Libraries Society of North America 31st Annual Conference
Wyndham Baltimore Inner Harbor, Baltimore, Maryland Ė March 20-26, 2003
Structures and Bookbinding Techniques
Jae Rossman, Yale University
Laurie Whitehill Chong, Rhode Island School of Design
Carol Barton, Book Artist, Curator, and Book Arts Instructor, Glen Echo, MD
Laurie Whitehill Chong
art librarians and visual resources professionals attended this hands-on
workshop taught by book artist Carol Barton.
Participants each constructed models of three simple bookbinding
structures: a three-hole sewn pamphlet stitch binding; an accordion fold binding
with non-adhesive decorated cover boards; and a maze book, folded from a single
sheet of paper.
the book-making portion of the workshop, Laurie presented a selection of
artistsí books from the collections of the Maryland Institute College of Art
Library (loaned by Margie Chenoweth), the Rhode Island School of Design Library,
and samples from her own collection. Participants
were able to see completed examples of the book structures they had just learned
how to make. Many of the books
showed variations on these bindings as well, and gave a good sense of the
different ways that book artists have integrated elements of these structures
with text and image.
next showed several of her artistsí books and explained details of the
research, conceptualizing, planning, and execution challenges of each book.
Among those books shown were Loom;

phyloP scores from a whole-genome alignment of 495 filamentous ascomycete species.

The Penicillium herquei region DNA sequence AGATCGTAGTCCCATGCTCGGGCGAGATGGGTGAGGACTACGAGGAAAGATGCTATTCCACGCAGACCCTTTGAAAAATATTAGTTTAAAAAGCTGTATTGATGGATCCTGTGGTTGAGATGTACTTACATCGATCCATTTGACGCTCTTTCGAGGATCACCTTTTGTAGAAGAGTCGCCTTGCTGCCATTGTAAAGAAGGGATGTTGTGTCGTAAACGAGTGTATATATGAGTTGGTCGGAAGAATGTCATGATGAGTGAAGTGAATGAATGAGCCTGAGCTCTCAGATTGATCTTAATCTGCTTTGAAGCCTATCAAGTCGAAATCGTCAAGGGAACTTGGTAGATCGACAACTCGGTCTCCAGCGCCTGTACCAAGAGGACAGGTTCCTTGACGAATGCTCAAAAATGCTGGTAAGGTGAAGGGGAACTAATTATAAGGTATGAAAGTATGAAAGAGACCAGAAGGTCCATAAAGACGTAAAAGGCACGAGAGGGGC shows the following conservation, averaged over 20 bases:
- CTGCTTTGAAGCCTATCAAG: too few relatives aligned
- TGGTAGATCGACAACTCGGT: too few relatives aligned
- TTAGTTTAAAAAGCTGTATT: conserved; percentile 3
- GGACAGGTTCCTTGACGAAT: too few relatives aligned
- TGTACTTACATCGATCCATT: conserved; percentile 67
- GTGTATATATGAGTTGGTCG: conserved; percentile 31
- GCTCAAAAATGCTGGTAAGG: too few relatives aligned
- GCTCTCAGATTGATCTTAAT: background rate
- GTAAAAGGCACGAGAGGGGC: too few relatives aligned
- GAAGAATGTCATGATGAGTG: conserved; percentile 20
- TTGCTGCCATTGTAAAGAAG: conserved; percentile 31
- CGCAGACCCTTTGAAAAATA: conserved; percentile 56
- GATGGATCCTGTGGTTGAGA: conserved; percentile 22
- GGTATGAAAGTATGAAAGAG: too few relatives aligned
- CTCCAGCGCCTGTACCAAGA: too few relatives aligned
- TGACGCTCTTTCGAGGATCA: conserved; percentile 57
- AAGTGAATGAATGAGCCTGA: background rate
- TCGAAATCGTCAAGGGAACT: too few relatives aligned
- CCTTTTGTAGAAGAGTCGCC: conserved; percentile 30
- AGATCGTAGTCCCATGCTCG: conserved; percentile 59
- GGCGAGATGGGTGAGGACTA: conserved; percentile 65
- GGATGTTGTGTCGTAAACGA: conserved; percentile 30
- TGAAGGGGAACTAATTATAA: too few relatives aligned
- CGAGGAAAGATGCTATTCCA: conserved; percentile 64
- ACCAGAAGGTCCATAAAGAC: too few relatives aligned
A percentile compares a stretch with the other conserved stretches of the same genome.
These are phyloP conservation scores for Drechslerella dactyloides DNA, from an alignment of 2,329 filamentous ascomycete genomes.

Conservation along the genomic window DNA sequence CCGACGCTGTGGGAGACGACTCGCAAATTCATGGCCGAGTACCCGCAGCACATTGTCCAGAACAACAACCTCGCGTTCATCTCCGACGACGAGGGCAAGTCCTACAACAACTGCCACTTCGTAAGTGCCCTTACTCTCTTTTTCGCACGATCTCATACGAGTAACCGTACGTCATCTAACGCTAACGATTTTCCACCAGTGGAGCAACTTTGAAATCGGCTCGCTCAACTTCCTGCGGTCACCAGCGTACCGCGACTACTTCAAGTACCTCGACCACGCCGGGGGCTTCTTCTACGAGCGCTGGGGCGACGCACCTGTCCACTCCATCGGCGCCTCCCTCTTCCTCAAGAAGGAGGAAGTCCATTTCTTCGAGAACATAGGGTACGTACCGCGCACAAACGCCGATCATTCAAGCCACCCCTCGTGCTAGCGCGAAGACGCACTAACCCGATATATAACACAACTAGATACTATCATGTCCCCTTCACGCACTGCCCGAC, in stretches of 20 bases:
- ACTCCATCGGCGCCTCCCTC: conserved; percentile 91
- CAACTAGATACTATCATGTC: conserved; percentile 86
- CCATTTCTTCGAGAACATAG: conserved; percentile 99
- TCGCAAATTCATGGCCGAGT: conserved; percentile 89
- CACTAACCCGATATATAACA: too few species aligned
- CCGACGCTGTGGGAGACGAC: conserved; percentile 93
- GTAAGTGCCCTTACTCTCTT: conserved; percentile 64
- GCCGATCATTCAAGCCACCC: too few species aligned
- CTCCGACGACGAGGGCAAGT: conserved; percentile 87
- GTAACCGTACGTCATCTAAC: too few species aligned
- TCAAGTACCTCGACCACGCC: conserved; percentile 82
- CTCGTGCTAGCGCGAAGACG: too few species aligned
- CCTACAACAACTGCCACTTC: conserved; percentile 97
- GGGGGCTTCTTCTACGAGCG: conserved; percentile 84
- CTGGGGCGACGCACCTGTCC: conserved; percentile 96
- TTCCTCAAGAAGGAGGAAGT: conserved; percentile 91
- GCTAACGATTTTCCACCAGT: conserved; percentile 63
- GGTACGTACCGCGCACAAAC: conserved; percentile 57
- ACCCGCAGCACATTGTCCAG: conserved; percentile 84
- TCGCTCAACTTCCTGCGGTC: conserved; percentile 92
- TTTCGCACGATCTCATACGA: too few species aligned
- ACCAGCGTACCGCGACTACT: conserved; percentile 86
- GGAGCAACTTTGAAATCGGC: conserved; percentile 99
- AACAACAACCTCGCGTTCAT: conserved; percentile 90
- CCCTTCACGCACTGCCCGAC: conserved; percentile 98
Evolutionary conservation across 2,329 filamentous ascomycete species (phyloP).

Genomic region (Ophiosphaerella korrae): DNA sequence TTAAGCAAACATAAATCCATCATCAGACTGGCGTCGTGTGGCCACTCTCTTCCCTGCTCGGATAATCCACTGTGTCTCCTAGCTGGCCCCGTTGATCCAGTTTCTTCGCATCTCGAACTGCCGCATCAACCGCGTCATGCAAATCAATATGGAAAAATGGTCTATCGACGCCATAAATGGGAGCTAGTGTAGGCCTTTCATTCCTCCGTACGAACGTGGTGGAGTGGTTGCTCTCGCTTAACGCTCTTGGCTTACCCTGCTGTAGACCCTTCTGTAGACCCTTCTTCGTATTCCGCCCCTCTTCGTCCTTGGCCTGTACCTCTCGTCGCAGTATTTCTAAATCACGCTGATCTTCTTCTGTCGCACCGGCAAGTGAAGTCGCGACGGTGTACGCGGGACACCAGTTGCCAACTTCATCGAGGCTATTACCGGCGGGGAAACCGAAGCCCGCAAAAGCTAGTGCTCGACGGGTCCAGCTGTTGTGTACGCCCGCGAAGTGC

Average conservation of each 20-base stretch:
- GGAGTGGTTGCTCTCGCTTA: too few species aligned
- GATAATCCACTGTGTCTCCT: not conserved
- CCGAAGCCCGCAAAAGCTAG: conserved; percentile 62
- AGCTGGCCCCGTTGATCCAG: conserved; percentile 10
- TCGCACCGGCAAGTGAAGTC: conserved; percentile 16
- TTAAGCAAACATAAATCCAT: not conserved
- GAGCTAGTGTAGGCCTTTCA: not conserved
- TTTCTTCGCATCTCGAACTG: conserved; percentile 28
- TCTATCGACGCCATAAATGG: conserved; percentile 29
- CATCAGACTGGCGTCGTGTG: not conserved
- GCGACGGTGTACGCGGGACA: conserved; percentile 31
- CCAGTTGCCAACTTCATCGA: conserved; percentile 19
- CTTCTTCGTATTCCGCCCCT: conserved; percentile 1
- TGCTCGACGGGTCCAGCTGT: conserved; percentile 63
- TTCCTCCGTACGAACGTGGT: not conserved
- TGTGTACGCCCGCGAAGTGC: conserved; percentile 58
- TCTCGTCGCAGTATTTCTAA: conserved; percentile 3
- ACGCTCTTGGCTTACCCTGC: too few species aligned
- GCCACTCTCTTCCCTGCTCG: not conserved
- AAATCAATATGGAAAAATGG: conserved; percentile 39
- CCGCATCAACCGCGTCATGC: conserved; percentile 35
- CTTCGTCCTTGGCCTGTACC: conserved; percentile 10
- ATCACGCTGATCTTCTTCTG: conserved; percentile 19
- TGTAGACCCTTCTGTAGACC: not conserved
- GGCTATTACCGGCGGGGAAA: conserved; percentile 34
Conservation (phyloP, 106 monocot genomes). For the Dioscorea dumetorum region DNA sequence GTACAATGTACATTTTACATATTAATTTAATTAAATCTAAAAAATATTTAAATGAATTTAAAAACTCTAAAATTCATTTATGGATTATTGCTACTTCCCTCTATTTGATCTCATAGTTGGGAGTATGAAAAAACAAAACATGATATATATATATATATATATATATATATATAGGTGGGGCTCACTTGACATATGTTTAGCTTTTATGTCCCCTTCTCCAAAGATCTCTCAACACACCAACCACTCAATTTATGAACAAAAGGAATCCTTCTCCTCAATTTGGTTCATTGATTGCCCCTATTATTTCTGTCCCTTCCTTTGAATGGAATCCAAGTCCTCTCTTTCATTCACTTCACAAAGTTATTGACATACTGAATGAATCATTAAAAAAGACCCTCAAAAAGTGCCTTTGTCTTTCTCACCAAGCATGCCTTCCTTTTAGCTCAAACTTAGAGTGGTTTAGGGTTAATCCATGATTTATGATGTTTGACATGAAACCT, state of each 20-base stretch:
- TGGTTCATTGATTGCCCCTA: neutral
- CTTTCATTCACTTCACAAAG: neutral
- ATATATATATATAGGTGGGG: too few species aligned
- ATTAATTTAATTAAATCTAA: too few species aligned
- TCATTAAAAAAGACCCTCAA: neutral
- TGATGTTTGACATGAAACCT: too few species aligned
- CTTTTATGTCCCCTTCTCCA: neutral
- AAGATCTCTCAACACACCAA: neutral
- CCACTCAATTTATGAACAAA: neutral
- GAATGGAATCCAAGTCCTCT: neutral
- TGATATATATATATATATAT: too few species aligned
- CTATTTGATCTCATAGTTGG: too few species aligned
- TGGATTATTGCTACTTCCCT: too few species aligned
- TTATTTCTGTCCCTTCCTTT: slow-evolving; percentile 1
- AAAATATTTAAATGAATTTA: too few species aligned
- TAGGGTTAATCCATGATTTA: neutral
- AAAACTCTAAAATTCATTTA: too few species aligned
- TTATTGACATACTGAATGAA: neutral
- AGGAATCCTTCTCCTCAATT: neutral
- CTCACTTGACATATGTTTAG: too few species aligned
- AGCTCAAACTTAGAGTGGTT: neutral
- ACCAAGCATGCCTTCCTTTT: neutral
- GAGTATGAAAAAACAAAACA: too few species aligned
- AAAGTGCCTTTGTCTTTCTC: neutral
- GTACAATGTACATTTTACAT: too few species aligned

Instructions for Assembly; Beyond
the Page; Tunnel Map; and Vision
Shifts. Participants were treated to a rare viewing of her latest
book, Five Luminous Towers, a book
that can be read in the dark. This
latest book represents years of research and work, including a Bogliasco
Fellowship for a residency in Italy. It
is a complex pop-up book depicting five famous Italian towers with accompanying
verses describing each tower and its history.
With the drapes drawn and the lights out, each poem was read, and all
watched in amazement as the pages and pop-up towers lit up from a bulb hidden
within the binding. With the lights
back on, Carol showed the inner workings of this engineering feat.
session ended with time for questions and discussions related to making
artistsí books, teaching about them and managing/ preserving collections of
them. Jae and Laurie distributed
sets of handouts; among these were a bibliography on the history of the book and
bookbinding, the history and theory of artistsí books, and the techniques of
book making. Also included were
handouts on paper grain, adhesives, pamphlet stitch binding variations,
instructions for maze books, a list of book arts suppliers, and various book
arts centers and organizations. Participants
left with new tools, new skills, and three small books to bring home.
Bartonís work can be seen at http://www.popularkinetics.com